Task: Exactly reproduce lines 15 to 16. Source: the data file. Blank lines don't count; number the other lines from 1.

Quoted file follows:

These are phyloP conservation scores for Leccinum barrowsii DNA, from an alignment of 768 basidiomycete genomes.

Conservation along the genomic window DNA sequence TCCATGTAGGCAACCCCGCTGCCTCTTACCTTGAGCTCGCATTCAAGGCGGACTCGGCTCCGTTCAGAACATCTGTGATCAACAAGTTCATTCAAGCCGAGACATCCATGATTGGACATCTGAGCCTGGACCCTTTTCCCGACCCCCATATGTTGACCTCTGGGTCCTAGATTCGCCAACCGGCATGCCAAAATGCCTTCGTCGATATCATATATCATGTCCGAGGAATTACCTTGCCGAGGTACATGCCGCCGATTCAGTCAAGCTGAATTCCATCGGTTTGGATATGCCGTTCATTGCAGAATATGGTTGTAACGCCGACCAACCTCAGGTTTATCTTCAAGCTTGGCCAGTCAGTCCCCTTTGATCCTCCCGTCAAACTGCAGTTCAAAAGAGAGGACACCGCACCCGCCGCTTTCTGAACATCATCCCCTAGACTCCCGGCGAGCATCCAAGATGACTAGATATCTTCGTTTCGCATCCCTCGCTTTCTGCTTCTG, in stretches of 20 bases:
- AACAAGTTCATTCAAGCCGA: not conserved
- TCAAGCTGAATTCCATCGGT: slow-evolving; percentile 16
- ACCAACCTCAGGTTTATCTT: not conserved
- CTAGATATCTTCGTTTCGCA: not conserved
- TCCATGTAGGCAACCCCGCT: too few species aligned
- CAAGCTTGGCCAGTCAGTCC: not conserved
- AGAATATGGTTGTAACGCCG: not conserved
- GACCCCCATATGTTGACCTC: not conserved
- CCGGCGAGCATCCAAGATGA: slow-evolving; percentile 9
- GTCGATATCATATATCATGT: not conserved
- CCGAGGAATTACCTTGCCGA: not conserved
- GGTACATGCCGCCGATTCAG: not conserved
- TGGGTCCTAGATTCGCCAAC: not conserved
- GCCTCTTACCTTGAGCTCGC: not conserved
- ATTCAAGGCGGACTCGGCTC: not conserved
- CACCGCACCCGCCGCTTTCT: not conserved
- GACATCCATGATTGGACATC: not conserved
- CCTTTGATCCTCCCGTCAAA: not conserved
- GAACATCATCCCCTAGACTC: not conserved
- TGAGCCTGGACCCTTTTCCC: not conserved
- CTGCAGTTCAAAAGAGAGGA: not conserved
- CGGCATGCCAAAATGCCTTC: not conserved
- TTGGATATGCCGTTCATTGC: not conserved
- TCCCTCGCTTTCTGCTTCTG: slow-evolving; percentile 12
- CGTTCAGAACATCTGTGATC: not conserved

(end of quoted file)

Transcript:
- TGGGTCCTAGATTCGCCAAC: not conserved
- GCCTCTTACCTTGAGCTCGC: not conserved